consumer expectations, uniform definition, regulations, local food movement, local food labeling, food miles, food product diversity, marketing, efficiency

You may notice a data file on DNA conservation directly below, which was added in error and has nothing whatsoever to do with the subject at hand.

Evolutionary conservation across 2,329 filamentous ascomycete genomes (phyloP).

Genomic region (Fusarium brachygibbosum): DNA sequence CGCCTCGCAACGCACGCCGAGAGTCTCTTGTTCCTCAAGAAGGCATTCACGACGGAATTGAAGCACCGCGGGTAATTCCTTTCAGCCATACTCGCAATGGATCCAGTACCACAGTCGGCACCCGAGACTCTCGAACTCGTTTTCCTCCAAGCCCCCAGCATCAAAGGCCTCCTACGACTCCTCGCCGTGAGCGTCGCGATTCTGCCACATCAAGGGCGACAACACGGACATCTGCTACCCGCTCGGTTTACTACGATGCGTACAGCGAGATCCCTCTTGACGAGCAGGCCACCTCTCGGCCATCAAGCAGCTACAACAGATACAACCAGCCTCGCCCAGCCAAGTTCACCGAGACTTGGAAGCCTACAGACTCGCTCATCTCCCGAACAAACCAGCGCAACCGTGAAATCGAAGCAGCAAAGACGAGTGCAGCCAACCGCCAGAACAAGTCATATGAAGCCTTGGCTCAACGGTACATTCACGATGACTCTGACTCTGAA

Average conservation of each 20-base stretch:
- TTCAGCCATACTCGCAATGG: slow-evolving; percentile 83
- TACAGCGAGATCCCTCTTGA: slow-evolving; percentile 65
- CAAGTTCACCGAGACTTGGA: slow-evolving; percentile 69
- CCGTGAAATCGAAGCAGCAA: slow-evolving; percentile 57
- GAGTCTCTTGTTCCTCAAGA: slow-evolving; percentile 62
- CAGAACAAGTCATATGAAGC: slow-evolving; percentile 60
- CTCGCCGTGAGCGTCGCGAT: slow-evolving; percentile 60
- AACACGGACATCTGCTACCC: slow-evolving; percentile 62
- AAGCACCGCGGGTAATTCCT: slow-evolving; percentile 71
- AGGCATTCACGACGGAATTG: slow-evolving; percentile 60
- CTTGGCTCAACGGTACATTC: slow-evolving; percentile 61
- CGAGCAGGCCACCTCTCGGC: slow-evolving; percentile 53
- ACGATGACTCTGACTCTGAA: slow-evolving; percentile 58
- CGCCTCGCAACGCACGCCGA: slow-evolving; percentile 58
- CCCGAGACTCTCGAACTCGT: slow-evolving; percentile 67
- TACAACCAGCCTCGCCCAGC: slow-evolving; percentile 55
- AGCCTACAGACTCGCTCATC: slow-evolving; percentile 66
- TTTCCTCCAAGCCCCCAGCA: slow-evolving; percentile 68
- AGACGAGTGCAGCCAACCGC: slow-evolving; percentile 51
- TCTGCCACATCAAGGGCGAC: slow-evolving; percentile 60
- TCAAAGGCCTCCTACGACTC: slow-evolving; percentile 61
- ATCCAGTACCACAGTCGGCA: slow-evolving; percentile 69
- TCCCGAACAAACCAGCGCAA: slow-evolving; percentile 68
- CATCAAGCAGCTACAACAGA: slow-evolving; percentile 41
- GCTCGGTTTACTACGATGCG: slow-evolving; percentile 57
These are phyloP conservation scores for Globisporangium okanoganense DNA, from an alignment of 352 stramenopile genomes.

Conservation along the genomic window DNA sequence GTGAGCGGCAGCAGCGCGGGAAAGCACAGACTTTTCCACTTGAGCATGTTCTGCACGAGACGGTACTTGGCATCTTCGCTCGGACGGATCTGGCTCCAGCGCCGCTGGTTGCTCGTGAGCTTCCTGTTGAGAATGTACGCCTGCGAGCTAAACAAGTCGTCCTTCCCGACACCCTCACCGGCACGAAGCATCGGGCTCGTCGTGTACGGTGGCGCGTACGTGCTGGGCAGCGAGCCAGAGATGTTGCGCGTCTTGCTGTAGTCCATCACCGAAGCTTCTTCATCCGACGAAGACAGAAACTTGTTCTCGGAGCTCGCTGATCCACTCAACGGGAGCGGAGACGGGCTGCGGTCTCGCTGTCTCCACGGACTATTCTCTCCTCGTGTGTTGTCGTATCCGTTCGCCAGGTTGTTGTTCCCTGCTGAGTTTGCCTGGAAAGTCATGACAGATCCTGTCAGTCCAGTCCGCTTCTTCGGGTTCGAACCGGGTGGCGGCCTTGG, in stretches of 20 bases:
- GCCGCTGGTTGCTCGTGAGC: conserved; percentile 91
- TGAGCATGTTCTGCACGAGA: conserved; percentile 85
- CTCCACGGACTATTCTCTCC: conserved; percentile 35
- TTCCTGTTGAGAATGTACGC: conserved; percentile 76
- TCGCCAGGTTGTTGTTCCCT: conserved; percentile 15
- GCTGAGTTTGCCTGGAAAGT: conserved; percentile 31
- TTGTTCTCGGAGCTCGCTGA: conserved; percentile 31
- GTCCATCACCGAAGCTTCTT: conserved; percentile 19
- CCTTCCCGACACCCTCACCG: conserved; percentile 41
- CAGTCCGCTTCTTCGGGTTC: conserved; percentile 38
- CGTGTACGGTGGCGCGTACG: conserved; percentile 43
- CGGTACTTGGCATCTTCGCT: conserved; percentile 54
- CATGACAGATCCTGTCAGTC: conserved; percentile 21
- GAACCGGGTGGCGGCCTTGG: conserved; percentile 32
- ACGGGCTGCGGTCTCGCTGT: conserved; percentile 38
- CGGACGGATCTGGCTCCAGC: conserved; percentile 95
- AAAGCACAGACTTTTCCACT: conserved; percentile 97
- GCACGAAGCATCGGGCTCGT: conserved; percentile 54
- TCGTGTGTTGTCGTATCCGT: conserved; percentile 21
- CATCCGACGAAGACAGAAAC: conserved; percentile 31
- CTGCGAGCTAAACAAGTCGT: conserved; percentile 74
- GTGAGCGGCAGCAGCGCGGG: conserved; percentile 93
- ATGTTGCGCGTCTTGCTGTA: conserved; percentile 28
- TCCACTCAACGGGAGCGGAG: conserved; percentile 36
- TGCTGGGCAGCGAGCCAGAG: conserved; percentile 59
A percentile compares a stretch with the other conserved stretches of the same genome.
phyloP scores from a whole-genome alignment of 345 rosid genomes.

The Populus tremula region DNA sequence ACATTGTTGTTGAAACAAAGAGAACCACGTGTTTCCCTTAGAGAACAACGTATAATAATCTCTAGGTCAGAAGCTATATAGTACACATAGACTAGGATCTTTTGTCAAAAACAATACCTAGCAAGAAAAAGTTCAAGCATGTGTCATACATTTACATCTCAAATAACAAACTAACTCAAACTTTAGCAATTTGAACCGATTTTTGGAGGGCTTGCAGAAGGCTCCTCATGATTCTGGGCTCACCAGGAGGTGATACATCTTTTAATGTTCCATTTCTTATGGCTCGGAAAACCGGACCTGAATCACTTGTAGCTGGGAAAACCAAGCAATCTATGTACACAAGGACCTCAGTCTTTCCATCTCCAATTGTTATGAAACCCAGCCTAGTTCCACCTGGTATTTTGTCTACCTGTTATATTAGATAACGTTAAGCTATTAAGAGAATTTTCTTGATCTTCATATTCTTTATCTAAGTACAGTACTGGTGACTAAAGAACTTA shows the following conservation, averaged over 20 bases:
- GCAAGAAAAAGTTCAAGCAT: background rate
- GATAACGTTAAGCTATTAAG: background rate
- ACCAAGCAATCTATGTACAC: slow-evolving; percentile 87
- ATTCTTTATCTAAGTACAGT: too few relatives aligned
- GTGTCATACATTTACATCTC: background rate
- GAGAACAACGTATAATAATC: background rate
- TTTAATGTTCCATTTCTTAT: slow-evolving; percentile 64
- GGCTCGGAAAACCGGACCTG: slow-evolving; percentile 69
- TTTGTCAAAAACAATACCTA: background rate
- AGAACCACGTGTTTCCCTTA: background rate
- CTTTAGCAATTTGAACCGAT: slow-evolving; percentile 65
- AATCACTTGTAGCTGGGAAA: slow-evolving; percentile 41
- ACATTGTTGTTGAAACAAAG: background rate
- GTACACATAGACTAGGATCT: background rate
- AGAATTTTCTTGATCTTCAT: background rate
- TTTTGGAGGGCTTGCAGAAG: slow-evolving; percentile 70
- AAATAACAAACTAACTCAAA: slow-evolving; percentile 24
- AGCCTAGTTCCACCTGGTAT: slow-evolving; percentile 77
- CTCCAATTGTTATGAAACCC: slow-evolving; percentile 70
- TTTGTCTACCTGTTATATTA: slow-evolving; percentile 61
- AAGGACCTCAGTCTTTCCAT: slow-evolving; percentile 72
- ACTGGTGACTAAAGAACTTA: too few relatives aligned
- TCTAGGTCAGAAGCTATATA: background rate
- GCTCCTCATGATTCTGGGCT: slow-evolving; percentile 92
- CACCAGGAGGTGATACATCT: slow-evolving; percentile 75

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Locally grown food products are becoming increasingly popular among consumers. In response, many food retailers are devoting more space to locally grown products. The locally grown label is part of a marketing strategy designed to take advantage of consumer desires for fresh and safe products that support local farmers and help the environment. Many consumers believe that locally grown food is "fresher, has fewer chemicals, and comes from smaller, less corporate farms.' This increased demand from consumers has led to an "explosion of the use of the word 'local' in food marketing." However, there is no single definition of "local" or "local food systems" in terms of the geographic distance between production and sales. Therefore, retailers may, and often do have much broader definitions of "local" than consumers do. Currently, definitions related to geographic distance between production and sales vary by regions, companies, consumers, and local food markets. For example, Wal-Mart, the nation's biggest retailer, considers anything "local" if it is grown in the same state as it is sold, regardless of the size of the state. Whole Foods, the largest retailer of natural and organic foods, considers "local" to be anything produced within a seven-hour drive of a store. Supervalu, which operates supermarket chains such as Albertsons and Jewel-Osco, "defines 'local' as within regions that can encompass four or five states." Safeway considers anything to be "local" if it comes from the same state or within a one-day drive from the field to the store, and many retailers simply leave it up to individual store managers. In some cases, unchecked retailers simply slap a "local" label on food from several states away, or even from other countries. For example, under "the words 'Home Grown,' [a] Wegmans in Hunt Valley offered eggplants grown so far away - the Netherlands - that their stickers were in French." This lack of uniformity causes confusion among consumers, and gives retailers wide latitude when labeling food "locally grown."